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Mia Madre finds love in suffering, family strife

By DUBRAY KINNEY | September 15, 2016

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DAVID SHANKMAN/CC-BY-2.0 John Turturro plays the nerve-grating Italian-American actor, Barry, in the 2015 film Mia Madre.

Italian dramatic-comedy Mia Madre finds very little humor in the serious topic of caring for the elderly, and maybe that’s a good thing.

Mia Madre is a little misleading, at least from a marketing point of view. The poster features the lead actress, flanked on both side with what seems to be two different suitors. One might assume that it’s a romantic comedy, since structurally it follows the same design behind other famous romantic comedies’ posters (Love Actually, or any Matthew McConaughey film from the mid-2000s). Those looking for anything like that would be better off staying home, as what the film actually consists of is an emotional, tone-sensitive drama on the difficulties of caring for an elderly family member.

Mia Madre, currently playing at The Charles Theatre, worked up a fervor at the latest edition of the Cannes Film Festival, with critics lauding it over the performances of John Turturro and decorated lead actress Margherita Buy. The film competed for but ultimately the battle for the festival’s prestigious Palme d’Or.

Buy stars as a film director named Margherita, who is helming a new film about a labor dispute. In the midst of the film’s production, multiple things impede Margherita’s efforts, including the appearance of Barry (Turturro), an Italian-American actor who seems to forget his lines as often as he drinks.

Margherita’s home life is defined by her constant trips to help her ailing mother, Ada (Giulia Lazzarini). Ada’s health deteriorates throughout the film, with flashes back to the days before her illness. The film paints a clear contrast between the way that Magherita views her mother now that she’s ill as compared to the annoyance and impatience she treats her with prior to the illness.

The film’s cinematography is rather simple, but as a character-driven drama, that doesn’t detract from the experience. The film utilizes locales that are quaint and small-town-ish, as well as a few scenes in more urban areas that are beautiful.

In terms of acting, John Turturro carries the scenes that he’s in. The charisma that he has shown throughout his other films shines through here. As Barry, he manages to be magnetic enough to maintain a certain amount of likeability in the face of his annoying traits. A majority of the film’s comedy comes from Barry’s quirks and his habit of forgetting lines.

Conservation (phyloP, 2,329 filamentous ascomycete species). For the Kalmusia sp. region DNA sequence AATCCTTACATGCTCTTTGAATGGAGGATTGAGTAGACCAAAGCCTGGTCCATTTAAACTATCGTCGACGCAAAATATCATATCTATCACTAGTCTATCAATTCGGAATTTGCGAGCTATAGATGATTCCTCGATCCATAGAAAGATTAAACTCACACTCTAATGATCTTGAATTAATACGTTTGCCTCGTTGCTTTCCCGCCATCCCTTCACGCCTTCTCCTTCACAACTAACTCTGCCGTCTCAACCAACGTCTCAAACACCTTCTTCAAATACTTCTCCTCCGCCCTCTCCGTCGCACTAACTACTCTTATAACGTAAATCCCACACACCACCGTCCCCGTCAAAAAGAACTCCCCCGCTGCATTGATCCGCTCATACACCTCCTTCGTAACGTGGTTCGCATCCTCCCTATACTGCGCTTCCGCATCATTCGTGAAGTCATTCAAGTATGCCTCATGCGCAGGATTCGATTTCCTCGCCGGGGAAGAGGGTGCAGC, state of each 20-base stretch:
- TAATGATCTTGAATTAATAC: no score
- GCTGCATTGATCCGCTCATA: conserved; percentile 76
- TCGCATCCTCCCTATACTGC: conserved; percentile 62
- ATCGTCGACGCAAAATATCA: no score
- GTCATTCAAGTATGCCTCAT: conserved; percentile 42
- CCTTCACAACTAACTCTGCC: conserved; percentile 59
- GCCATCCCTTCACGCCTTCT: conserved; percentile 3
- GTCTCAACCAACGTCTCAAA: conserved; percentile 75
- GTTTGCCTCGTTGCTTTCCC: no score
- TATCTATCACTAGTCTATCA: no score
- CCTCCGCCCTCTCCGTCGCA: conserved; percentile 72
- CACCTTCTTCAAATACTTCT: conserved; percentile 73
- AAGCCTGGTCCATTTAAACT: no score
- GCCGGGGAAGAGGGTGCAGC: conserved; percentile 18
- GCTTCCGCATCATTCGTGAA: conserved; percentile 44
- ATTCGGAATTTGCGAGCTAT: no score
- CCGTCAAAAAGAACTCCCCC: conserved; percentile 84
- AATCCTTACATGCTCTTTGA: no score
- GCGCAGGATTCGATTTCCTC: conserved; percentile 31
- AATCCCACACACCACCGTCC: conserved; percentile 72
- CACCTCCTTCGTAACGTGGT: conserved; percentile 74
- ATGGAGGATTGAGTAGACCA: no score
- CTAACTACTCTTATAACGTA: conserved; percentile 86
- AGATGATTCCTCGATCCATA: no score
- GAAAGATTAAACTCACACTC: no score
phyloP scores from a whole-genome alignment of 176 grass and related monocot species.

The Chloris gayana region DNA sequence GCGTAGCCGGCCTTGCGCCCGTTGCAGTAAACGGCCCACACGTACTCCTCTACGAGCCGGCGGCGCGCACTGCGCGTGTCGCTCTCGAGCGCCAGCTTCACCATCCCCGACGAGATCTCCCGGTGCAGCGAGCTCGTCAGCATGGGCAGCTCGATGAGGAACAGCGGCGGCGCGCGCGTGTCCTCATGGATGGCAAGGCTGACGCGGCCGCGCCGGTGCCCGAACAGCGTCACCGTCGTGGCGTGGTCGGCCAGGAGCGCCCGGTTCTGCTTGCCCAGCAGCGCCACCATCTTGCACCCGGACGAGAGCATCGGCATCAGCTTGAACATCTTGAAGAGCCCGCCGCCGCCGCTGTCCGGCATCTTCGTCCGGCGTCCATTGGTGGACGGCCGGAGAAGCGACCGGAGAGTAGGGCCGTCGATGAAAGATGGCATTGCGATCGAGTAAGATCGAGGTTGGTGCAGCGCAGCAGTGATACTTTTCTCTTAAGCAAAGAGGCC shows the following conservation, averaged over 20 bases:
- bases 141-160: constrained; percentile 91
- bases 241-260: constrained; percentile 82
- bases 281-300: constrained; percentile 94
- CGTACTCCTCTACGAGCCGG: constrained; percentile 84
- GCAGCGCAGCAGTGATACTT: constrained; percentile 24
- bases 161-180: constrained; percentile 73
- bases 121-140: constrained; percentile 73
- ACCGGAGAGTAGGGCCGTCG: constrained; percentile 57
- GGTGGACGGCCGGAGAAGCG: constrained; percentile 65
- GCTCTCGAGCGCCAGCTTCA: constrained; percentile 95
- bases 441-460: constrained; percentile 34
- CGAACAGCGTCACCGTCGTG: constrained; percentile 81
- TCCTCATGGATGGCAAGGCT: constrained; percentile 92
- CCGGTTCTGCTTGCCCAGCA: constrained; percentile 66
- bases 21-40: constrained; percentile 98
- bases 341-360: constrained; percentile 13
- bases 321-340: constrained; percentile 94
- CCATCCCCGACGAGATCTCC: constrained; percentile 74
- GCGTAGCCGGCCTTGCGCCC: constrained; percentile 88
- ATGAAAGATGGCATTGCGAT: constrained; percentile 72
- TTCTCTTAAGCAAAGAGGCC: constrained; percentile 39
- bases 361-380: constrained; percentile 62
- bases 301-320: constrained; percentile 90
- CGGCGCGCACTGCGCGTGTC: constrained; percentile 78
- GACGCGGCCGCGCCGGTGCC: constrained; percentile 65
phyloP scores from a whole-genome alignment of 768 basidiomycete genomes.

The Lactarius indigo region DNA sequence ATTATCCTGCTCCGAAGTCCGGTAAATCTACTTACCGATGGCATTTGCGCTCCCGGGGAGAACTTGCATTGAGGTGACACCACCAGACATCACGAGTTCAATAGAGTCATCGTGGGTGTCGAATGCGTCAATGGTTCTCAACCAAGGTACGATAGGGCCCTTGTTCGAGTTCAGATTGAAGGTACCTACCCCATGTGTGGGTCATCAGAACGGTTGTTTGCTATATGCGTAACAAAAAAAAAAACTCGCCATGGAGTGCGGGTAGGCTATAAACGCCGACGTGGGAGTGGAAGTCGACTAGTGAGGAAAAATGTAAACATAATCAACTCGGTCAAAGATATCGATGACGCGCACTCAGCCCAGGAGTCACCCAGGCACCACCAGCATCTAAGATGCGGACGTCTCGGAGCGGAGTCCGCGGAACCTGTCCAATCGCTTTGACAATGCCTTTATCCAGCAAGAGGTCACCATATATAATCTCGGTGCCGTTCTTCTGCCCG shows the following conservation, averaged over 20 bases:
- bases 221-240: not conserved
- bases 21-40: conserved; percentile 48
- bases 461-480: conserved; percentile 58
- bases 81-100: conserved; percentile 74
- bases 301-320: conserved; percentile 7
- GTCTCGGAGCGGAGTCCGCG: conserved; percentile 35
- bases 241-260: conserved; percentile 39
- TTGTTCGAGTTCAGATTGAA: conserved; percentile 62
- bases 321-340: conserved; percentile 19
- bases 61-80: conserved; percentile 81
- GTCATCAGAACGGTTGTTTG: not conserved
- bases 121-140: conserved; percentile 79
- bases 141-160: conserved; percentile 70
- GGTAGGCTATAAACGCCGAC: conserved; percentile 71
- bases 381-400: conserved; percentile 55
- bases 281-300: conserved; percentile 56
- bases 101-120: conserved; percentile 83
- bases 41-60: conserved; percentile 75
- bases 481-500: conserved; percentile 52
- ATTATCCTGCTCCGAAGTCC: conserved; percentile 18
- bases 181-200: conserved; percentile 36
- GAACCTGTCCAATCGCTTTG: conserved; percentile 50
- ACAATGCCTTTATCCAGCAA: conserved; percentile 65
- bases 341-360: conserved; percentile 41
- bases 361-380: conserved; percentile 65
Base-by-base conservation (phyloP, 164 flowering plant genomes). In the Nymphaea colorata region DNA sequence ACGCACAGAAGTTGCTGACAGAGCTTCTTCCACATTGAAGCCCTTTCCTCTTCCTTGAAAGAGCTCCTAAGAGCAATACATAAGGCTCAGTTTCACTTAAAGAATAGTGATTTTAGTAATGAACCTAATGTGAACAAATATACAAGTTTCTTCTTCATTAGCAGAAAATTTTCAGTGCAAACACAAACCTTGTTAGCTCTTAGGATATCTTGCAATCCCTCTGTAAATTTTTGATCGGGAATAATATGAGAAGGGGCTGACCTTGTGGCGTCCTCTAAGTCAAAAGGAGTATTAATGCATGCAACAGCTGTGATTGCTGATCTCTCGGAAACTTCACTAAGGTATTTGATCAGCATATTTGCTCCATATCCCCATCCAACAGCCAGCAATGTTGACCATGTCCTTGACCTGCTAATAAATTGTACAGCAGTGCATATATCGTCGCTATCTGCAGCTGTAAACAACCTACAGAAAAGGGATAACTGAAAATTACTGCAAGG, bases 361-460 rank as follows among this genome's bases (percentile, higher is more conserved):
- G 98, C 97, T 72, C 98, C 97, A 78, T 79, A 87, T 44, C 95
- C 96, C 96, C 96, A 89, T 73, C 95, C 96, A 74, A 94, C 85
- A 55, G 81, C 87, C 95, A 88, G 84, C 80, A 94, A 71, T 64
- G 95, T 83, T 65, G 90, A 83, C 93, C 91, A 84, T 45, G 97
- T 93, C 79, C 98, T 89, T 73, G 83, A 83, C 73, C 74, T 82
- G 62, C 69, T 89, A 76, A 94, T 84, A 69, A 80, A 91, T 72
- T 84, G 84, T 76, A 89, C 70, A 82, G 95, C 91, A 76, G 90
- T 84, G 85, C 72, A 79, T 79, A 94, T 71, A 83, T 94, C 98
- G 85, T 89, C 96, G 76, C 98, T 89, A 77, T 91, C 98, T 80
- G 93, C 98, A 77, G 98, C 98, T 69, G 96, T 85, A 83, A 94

Buy’s performance is strong as well. She shows many different emotions in her performance here as a daughter trying to completely reconnect with her mother. The moments in which she breaks down from stress feel authentic, and the moments in which she clashes with her own adolescent daughter (over the daughter’s need to learn the classics, or latin, since the mother was a classics teacher). All of these moments feel authentic and at certain moments, the film has a certain voyeuristic quality that is vacant in many dramas.

This voyeuristic quality makes it feel as if the more intimate moments are that much more private. It makes it feel as if you as the viewer are seeing something you shouldn’t, and that frankly adds to the overall quality of the film.

Unfortunately, there are numerous problems with the film’s execution. The dialogue at times feel trite, and takes away from the aforementioned authentic feeling. Characters have conversations that seemingly go nowhere. Another problem is the way that the passing of time is shown in the film has numerous pacing problems. Some people may think the way that film seamlessly transitions from past to present is a plus, but for this reviewer, it chopped up the pace, hurting the overall film. There are moments when Ada and Margherita interact, only for later dialogue to confirm that these moments were in the past, which would’ve been helpful information to have prior to dialogue notes.

Yet, at times that feeling of not knowing exactly when things are happening is a plus. There are moments when a character may be dreaming and the only signs of that are from small exchanges of dialogue.

Overall, Mia Madre, struck a fuse at Cannes, with some hailing it as a tour de force, and others chocking it up as melodramatic. I fall somewhere in the middle of those two camps, since the film delivered in terms of emotion but fell short at times with characters.

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